Miller Construction expands Miami Lighthouse for the Blind

The Fort Lauderdale construction company takes on a complex project for the 90-year-old organization

Miller Construction’s new product will benefit one of Miami’s most well-known organizations for children.

The Fort Lauderdale construction company recently launched the 30,000-square-foot expansion of Miami Lighthouse for the Blind’s Lighthouse Learning Center for Children at 601 SW Eighth Ave. The five-story expansion (rendering pictured above) will include 8,595 square feet of classroom and office space, plus two levels of covered parking.

Miller, founded in 1973, plans to keep facilities operational during the 11-month construction. Because of the project’s complexibities in connecting existing structures to the new construction—requiring tying into the storm drainage system and matching floor elevations—Miller is employing building information modeling for clash detection.

The project will also include design features that align with Miami Lighthouse’s mission of serving the visually impaired. (In fact, it’s the oldest and largest private agency in Florida assisting persons of all ages who are blind and visually impaired.) All signage and elevators will incorporate Braille. Three stair towers leading to specific locations will help students exit the building safely, and the build includes a playground and green space where students can learn orientation and mobility skills and play in a safe environment.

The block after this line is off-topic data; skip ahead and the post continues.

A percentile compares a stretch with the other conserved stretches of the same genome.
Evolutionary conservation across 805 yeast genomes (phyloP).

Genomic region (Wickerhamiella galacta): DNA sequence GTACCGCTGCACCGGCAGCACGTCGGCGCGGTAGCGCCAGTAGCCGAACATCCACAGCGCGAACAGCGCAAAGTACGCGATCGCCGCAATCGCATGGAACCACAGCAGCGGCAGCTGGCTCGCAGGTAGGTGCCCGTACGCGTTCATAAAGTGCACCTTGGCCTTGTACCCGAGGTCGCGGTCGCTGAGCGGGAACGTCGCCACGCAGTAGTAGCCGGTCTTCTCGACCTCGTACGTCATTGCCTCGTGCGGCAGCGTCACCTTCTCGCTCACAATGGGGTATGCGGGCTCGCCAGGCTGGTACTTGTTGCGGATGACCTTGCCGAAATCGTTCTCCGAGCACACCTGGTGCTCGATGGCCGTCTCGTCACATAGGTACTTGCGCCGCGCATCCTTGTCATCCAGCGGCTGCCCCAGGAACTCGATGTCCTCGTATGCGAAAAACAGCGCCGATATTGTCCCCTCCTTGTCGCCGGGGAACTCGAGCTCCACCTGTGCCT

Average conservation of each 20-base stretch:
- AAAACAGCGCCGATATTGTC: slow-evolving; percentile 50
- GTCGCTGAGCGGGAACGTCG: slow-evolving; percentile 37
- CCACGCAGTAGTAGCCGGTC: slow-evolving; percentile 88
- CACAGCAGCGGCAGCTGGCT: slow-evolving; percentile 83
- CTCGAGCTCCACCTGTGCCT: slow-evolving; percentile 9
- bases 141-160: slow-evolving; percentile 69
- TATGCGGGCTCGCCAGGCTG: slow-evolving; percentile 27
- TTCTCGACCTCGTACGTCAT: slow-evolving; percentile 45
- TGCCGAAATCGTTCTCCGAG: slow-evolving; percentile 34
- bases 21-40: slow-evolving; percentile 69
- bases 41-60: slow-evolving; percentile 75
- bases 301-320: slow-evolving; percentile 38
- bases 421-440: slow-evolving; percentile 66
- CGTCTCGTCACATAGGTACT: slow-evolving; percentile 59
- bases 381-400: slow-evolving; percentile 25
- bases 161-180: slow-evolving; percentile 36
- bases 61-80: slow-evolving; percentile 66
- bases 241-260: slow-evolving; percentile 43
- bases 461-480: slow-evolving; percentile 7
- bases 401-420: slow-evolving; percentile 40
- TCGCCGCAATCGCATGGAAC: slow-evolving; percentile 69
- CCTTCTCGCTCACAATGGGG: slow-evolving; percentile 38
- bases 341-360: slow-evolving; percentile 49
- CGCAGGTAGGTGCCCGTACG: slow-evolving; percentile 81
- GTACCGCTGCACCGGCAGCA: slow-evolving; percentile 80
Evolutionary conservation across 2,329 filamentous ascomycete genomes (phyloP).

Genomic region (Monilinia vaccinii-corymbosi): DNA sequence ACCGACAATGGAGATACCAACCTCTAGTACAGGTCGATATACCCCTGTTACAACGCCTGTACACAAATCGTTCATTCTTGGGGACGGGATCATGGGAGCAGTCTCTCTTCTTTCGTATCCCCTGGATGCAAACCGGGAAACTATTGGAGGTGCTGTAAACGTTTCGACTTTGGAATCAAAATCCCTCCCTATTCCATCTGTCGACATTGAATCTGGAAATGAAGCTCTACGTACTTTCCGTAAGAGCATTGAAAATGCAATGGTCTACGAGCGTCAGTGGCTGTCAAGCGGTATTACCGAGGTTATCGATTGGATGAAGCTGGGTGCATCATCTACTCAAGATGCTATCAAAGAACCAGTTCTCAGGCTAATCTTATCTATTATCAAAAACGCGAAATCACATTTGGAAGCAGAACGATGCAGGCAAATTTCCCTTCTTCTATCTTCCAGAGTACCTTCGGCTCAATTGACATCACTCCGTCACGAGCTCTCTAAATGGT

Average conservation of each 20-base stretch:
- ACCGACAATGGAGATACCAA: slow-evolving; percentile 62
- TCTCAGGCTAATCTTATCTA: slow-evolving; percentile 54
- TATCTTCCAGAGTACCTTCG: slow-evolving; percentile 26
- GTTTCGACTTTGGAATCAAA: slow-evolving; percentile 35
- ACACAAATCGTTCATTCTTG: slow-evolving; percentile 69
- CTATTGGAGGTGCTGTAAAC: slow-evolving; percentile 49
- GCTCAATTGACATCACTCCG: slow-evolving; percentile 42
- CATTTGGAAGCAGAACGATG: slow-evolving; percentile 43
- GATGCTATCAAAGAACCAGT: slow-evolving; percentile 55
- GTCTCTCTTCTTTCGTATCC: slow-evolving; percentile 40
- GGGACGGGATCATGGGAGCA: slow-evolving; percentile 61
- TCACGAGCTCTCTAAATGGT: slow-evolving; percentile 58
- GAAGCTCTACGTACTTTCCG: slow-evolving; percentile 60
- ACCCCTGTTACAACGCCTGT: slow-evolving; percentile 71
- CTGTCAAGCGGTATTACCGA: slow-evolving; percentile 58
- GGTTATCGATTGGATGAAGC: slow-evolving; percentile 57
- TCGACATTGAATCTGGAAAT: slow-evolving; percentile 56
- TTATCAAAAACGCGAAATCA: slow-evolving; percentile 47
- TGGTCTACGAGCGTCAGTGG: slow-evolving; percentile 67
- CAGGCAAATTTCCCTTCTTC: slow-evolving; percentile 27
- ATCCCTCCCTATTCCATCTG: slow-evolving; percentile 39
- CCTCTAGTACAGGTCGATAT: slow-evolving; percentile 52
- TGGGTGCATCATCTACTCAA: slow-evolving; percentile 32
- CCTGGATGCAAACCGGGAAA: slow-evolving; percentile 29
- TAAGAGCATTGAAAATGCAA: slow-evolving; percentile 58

“Miami Lighthouse has grown to meet demand with a series of expansions at the site over the years,” says Miller president Brian Sudduth. “This latest project will tie all sections together seamlessly, adding new facilities and some flex space for future use. We’ve planned the construction to minimize any disruption to Miami Lighthouse’s vital day-to-day operations for the community.”

The expansion was designed by Wolfberg Alvarez, which is also the project’s civil and MEP engineer. Bliss & Nyitray Inc. is structural engineer. The expansion to the current Miami Lighthouse facility was made possible by private donations in response to a challenge grant from a local philanthropist.

“Blind and visually impaired children from communities throughout Miami-Dade will attend alongside sighted classmates from the surrounding Brickell neighborhood,” said Virginia Jacko, president and CEO of Miami Lighthouse, which serves 90,000 people a year. “With the expertise of Miller Construction, we will be able to open our expanded facility by the beginning of the 2021 school year so our blind and visually impaired students in Pre-K through first grade can easily transition to public schools.”

Rendering credit: Wolfberg Alvarez
Keren Moros
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